For example, the previously common hesitation towards psychology could be reconfigured when encountering neuroscientific findings of children’s reoccurring cycles of learning and development as complex and unpredictable patterns (Fischer, 2011). Importantly, the rupturing and reconfigurations was different for different teachers, depending on what theories that was taught when they were educated. Another example of a deterritorialization with theoretical as well as didactic implications was how neuroscientific research on brain plasticity constituted a diverging line from the classic and troubling nature-nurture binary. The weary question about the extent to which genetic disposition, or the nurturing social circumstances, play the more significant role than the other, could eventually be replaced with discussing how nature-nurture might rather be intrinsically entangled and co-constituted.

    The collaborative cartography mapping performed in this study shows that it is possible to reconfigure dominant lines of thinking in new productive and empowering ways together with preschool staff. This methodology is essentially about materializing theories of science and learning in a way that is situated and closely connected to the practices. Moreover, it also makes possible a practice of extending the didactic repertoire, contrary to having to choose the ‘better’ epistemology and method for teaching.

  • 3.
    Aronsson, Lena
    Stockholm University, Faculty of Social Sciences, Department of Child and Youth Studies.
    Min sjukdom är fler än en, men färre än många: Att följa begreppet multipla verkligheter genom olika praktiker som gör och uppför sjukdom2016In: Tidskrift för Genusvetenskap, ISSN 1654-5443, E-ISSN 2001-1377, Vol. 37, no 3, p. 115-126Article in journal (Other academic)
    Abstract [en]

    What is a disease? Can we name it in a coherent way, precisely defined and is it only one? Or is the disease as many as those who are ill, or all of the practices where it appears? A few years ago I was diagnosed with autoimmune hepatitis, which could be a rather serious illness. I experienced bodily changes, had alarming liver values and got side effects from medication, but - ill? To handle the discrepancy, I tried to keep apart "having a serious illness" and "being sick".

    Drawing on Mol's concept Multiple Realities I describe how the disease is performed in various practices and my attempts to become comprehensible when coordinating these practices. At the clinic, in the laboratory, in treatment and in my body the disease is enacted as simultaneous versions. It is not the same disease although it has the same name. One version is available as numerical values in a diagram, in another as questions from a doctor to a patient or as text on a web page. The bodily version is almost invisible to me, but is related to gender, class and other categorizations - that affect relationships and interpretations in all practices. The different versions of the disease consists of human and non-human actors; not just me and the doctor but also tablets, conversations, syringes, computers, edema and compression stockings, Thus, reality does not exist in advance.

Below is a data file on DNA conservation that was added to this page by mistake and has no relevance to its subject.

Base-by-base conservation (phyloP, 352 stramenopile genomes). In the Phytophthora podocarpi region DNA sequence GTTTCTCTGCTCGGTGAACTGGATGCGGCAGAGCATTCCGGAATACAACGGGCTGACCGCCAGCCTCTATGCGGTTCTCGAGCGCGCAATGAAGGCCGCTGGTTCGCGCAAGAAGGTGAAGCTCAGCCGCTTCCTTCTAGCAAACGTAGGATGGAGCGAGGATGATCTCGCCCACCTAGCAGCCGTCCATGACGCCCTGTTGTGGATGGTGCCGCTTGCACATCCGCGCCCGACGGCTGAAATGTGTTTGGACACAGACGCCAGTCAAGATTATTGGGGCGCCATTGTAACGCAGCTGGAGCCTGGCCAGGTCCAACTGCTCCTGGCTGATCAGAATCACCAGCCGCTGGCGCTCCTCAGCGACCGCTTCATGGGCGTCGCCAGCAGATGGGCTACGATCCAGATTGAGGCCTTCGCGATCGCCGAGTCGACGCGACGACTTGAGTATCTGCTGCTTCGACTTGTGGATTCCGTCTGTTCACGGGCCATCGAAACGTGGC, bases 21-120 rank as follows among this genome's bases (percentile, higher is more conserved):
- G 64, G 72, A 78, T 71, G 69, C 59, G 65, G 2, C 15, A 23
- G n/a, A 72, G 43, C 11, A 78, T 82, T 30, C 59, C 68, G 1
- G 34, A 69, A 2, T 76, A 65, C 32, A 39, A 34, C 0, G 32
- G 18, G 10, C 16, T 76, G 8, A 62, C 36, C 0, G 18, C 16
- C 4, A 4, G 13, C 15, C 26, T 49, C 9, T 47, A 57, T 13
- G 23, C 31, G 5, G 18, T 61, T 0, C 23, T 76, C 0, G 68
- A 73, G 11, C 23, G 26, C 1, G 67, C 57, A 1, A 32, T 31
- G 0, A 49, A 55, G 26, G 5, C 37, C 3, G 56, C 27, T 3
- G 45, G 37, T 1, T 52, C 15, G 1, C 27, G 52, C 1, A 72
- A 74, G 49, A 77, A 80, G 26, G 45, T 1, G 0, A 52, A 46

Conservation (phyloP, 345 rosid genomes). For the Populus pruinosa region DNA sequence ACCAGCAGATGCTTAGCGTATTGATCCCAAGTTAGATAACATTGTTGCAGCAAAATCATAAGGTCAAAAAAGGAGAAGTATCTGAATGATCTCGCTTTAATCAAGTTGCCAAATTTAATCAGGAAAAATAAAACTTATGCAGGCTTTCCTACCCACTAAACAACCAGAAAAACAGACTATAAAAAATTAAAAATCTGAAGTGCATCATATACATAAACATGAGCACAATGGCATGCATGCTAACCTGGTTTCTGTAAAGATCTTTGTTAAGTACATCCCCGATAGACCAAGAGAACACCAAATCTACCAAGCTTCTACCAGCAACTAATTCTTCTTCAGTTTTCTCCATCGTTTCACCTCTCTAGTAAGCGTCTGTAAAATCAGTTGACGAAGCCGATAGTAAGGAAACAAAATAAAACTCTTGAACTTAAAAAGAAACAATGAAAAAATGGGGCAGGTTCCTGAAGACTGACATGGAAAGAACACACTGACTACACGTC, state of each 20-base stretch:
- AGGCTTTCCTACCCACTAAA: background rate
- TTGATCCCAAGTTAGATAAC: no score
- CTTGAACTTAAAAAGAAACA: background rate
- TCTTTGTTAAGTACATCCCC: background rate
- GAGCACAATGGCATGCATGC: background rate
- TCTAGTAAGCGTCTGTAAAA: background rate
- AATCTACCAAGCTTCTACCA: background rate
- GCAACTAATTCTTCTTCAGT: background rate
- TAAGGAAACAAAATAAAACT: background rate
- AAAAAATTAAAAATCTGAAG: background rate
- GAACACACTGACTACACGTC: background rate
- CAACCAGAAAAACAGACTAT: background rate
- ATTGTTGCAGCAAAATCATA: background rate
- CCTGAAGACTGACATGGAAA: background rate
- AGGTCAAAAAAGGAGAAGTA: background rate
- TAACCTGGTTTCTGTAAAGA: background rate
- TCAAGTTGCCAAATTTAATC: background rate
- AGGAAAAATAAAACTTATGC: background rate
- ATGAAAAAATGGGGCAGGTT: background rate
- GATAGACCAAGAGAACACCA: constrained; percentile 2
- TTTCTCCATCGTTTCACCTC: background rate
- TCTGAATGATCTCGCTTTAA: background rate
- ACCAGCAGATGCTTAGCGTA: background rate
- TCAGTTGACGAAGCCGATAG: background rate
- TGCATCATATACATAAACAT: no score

With my disease as an example I discuss what multiple versions of reality can offer beyond what multiple perspectives on the same reality can. Moving away from structures and discursive perspectives to reality as multiple enacted versions, there will be less importance in agreeing on understanding or interpretation. Instead we focus on coordinating, informing and intervening. 

  • 4.
    Aronsson, Lena
    et al.
    Stockholm University, Faculty of Social Sciences, Department of Child and Youth Studies.
    Lenz Taguchi, Hillevi
    Stockholm University, Faculty of Social Sciences, Department of Child and Youth Studies.
    Mapping a Collaborative Cartography of the Encounters between the Neurosciences and Early Childhood Education Practices2018In: Discourse. Studies in the Cultural Politics of Education, ISSN 0159-6306, E-ISSN 1469-3739, Vol. 39, no 2, p. 242-257Article in journal (Refereed)
    Abstract [en]

    This paper takes its starting point in a shared problem of concern, formulated in terms of what might be produced – or not – as effects of encounters between neuroscientific research and preschool practices. The aim is to show what emerged in collaborative encounters, in what is theorized and practised as Deleuzo–Guattarian-inspired cartography mapping exercises. During regularly scheduled staff ‘reflection meetings’, an invited doctoral student enacted, participated, and documented these encounters with preschool staff at three preschools in the same area outside Stockholm, Sweden. Two major lines of articulation, converging around a core problem, were collaboratively constructed and put on this ‘map’. These were then actively put to play to be disrupted and deterritorialized, making ways for new diverging lines and potential reconfigured forms of literacy practices.